Mass Effect's Choices Remain Its Greatest Success—And Greatest Failure

I think if I had to pinpoint why I don’t enjoy the choices of Mass Effect, besides a few obvious ones where both Paragon and Renegade are weird and/or morally reprehensible, is just that I don’t really feel like Shepard has a character arc? Like, if you took the Shepard who was freshly appointed Spectre at the start of Mass Effect and said to them “okay, there’s a threat to the galaxy, and the only way to stop it is to jump into a light and sacrifice yourself (and you can decide if all synthetic life dies also btw)”, I think that Shepard would still make that sacrifice. And because of the way the Paragon/Renegade system works, I even think most Shepards would make the same choice vis-a-vis which colour ending they get.

Which is fine, I don’t think all characters need a strong arc - it’s a story about a big galactic invasion. But since most of the choices that really feel like anything, and not just palette swaps for the Council, are about Shepard as a person… I think it feels less like I am deciding who Shepard will become and just deciding ‘which of these is more in-line with the Shepard who I already see here? and conveniently, there are two personalities Shepard can really have so the choice is extremely obvious’.

Maybe that would be fixed if the game didn’t kind of punish you for not sticking almost entirely to Paragon or Renegade, but…


Maybe that would be fixed if the game didn’t kind of punish you for not sticking almost entirely to Paragon or Renegade, but…

This is probably my largest complaint about the Post Baldur’s Gate Bioware games. They never got to a morality system that didn’t withhold rewards until you go all in on a predetermined archetype. I played ME as a Fem-shep Renegade who made paragon choices when the renegade ones were just insane (or I just didn’t like them) and it was struggle to keep the bar red.

I’d argue that I had a much more satisfying playthrough because I played that way, except that I really had to fight the game to do it, in a way that felt punitive. The other side of that is what Rowan covers really well: they didn’t telegraph consequences particularly well. This is probably true of real-world tough decisions, but in a game, it feels like there should be an option to feel more like a trusted co-author than a subject in a simulation.


Paragon/Renegade has definitely been the weaker of the series hallmarks I’ve noticed on this replay. It’s simply too constricting in that it discourages role playing. Worse, it conditions a mechanical muscle memory that actively makes parts of the dialogue system worse. For instance, I’m going paragon this run, which mostly consists of pushing my left stick to the up and right to advance dialogue. Through mechanical repetition, I’ve conditioned myself that that’s the right answer. And so it feels weird when the “let’s be friends” dialogue choice is to the bottom right, which is a renegade answer location. I ended up leading crewmates on simply because I thought I’d get paragon points out of it!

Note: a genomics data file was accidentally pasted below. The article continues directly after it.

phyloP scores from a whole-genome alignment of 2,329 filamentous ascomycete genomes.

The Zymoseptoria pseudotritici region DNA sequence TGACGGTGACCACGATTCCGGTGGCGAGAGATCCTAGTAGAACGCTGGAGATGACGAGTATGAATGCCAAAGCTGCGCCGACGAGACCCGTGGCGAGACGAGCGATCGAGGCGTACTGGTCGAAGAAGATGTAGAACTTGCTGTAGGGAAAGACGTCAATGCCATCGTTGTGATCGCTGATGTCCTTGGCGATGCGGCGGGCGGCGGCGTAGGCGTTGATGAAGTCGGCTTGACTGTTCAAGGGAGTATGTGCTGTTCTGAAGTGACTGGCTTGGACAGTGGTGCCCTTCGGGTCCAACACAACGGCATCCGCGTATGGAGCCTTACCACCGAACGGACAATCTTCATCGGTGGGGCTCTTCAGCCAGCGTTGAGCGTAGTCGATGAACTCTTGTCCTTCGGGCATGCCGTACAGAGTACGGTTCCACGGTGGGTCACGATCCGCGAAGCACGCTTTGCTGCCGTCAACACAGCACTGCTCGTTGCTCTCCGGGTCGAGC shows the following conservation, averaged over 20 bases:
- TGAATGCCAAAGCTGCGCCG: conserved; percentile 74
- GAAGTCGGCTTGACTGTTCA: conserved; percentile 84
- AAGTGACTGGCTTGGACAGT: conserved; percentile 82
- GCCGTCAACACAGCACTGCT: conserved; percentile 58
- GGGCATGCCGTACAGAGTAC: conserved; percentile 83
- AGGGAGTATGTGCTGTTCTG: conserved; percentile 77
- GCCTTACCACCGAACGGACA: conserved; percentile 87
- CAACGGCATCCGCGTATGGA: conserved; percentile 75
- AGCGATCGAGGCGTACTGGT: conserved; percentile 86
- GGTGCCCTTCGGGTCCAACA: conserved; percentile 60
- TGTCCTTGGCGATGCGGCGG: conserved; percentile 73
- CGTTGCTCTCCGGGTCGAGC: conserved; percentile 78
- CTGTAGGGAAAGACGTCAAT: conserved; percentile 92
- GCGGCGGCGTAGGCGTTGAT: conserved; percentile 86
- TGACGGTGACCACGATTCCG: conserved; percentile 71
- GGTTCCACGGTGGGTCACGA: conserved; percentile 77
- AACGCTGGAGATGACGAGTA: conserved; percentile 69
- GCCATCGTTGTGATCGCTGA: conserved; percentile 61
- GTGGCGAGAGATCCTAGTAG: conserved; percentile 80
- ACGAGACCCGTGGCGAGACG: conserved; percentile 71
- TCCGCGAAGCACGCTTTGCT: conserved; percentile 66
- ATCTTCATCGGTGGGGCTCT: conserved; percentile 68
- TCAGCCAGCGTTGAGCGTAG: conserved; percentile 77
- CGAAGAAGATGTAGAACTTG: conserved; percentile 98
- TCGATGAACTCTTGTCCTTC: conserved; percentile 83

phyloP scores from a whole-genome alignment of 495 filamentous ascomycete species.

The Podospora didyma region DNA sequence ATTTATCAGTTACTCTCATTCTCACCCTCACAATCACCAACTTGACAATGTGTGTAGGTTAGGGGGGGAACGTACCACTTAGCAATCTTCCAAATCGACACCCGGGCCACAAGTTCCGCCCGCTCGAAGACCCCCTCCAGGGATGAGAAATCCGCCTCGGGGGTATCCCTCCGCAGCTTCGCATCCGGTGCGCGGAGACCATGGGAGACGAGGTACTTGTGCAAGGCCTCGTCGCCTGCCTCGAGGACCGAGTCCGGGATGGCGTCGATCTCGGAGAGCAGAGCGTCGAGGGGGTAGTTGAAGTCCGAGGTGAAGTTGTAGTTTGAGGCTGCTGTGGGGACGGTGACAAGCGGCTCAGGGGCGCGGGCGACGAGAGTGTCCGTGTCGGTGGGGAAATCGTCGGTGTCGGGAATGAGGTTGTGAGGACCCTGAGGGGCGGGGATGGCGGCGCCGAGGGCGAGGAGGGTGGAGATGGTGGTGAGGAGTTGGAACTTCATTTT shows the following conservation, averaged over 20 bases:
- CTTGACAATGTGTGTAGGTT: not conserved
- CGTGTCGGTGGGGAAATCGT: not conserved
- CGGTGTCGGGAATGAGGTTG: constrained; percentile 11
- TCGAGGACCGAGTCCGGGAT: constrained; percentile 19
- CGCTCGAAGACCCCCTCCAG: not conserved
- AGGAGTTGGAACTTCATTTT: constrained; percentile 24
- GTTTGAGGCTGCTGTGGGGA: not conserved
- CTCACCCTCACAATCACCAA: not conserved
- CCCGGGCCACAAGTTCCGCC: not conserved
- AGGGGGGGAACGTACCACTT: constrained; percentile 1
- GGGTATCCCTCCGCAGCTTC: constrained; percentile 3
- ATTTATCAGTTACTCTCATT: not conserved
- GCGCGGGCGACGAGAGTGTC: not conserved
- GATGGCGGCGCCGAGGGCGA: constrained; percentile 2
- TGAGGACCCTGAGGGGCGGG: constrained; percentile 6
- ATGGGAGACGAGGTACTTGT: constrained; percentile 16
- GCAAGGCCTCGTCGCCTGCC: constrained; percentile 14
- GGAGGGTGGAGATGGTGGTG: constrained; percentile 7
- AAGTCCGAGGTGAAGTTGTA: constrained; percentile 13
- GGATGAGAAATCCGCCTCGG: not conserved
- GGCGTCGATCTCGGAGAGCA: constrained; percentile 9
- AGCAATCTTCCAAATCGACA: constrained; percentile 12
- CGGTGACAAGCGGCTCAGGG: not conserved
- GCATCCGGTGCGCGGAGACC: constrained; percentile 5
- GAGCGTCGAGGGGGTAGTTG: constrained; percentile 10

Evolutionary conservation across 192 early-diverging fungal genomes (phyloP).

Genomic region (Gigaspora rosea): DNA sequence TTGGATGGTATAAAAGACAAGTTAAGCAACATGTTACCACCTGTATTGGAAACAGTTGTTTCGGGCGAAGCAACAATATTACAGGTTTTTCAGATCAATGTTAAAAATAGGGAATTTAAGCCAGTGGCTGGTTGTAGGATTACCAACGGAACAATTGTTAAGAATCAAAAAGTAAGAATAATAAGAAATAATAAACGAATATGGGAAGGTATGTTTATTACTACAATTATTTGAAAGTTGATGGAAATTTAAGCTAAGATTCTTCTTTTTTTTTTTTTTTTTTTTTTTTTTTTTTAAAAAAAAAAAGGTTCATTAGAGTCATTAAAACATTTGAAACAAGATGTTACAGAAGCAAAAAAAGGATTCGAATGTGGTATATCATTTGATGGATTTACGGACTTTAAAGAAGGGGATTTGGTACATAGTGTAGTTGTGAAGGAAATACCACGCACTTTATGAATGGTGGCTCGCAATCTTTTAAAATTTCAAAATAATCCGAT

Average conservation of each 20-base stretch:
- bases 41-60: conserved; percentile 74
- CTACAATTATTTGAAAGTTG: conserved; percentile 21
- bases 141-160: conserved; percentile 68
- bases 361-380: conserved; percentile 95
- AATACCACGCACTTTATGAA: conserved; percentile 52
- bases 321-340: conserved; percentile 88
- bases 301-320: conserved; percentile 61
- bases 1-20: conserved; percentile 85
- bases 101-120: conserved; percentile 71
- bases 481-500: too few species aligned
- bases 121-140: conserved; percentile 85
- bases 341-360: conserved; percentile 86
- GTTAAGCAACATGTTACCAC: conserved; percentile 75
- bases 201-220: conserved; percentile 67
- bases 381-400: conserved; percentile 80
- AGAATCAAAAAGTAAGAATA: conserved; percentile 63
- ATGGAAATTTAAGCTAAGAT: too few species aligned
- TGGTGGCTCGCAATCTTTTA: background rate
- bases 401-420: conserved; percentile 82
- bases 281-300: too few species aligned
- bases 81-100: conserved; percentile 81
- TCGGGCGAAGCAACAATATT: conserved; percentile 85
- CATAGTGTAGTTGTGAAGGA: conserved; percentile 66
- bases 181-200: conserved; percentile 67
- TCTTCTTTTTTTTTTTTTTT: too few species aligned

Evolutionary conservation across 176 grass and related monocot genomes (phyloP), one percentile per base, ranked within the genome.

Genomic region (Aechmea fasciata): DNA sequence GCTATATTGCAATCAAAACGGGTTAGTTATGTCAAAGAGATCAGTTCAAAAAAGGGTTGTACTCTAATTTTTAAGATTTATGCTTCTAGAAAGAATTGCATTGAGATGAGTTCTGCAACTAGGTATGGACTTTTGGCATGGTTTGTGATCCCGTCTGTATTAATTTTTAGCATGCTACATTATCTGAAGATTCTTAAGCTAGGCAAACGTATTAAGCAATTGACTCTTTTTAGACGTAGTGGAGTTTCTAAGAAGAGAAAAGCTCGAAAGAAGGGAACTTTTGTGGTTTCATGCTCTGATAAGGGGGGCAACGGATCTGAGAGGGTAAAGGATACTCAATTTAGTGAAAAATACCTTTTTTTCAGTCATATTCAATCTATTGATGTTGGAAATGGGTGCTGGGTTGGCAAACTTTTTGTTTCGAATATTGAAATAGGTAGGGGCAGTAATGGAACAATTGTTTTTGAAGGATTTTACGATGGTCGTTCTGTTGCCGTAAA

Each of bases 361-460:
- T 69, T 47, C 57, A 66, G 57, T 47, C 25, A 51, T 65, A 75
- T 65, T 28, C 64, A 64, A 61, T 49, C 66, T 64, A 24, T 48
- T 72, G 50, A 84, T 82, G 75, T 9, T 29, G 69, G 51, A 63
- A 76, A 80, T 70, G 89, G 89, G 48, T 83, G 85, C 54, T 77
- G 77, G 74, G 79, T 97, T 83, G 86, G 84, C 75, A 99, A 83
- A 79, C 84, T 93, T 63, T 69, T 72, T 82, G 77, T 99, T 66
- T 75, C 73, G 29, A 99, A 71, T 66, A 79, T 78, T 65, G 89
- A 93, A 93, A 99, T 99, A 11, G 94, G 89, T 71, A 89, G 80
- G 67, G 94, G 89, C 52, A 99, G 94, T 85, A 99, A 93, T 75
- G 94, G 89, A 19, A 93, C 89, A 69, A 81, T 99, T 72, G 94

If there’s one thing that I think modern Bioware does better, it’s that by removing explicit morality systems and focusing more on cause and effect, I’m more free to role play. Heck, for all of Andromeda’s faults, at least my Ryder had a character arc.

Oh god, I’m talking about Andromeda now. I might actually convince myself to replay it, aren’t I?


…I liked PeeBee…


To paraphrase Heather Alexandra: ‘I like PeeBee and I think she’s great. I’m wrong, but I don’t care.’


Precisely. Is she a…good? character? No. Was I absolutely delighted when she ran into the room spilled her guts to me and said she wanted the strings and everything? 10000%. It felt like a romantic comedy, but the point of romantic comedies is that the romance part still works, right? It worked on me.

I just finished Omega last night and that whole stand-off feels like Garrus getting the chance to be the badass vigilante he thought he wanted to be now that he left C-Sec and Shephard isn’t around to keep his instincts in check, and the result is that he fails miserably, barely escaping with his life because he pissed off literally everybody. It’s a classic downfall for a Punisher-type character and the Paragon Shephard arc from 2 onwards is about him remaking himself into a more compassionate and less bitter person with Shephard as his role-model.


Most of the Garrus love is because Brandon Keener does an amazing job.

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A lot of my attraction to Garrus has to do with the voice, the looks and how he’s shaped by Shepards choices. He’s delightfully awkward when it comes down to it and delivers a pretty powerful confessional speech to you in Mass Effect 2.
Also I am just a deviant who wants to get down with the alien bug man ok…


Rezzing this thread to say that Garrus quotes Rumsfeld in ME3. A problematic fave incarnate.

Rumsfeld’s “known knowns/known unknowns/unknown unknowns” bit of philosophy is actually pretty useful but if it’s anything but that yikes

I did not expect “you go to war with the army you have” to be a touchstone for the BioWare writer’s room

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Oh, huh. For some reason I thought that one predated Rumsfeld.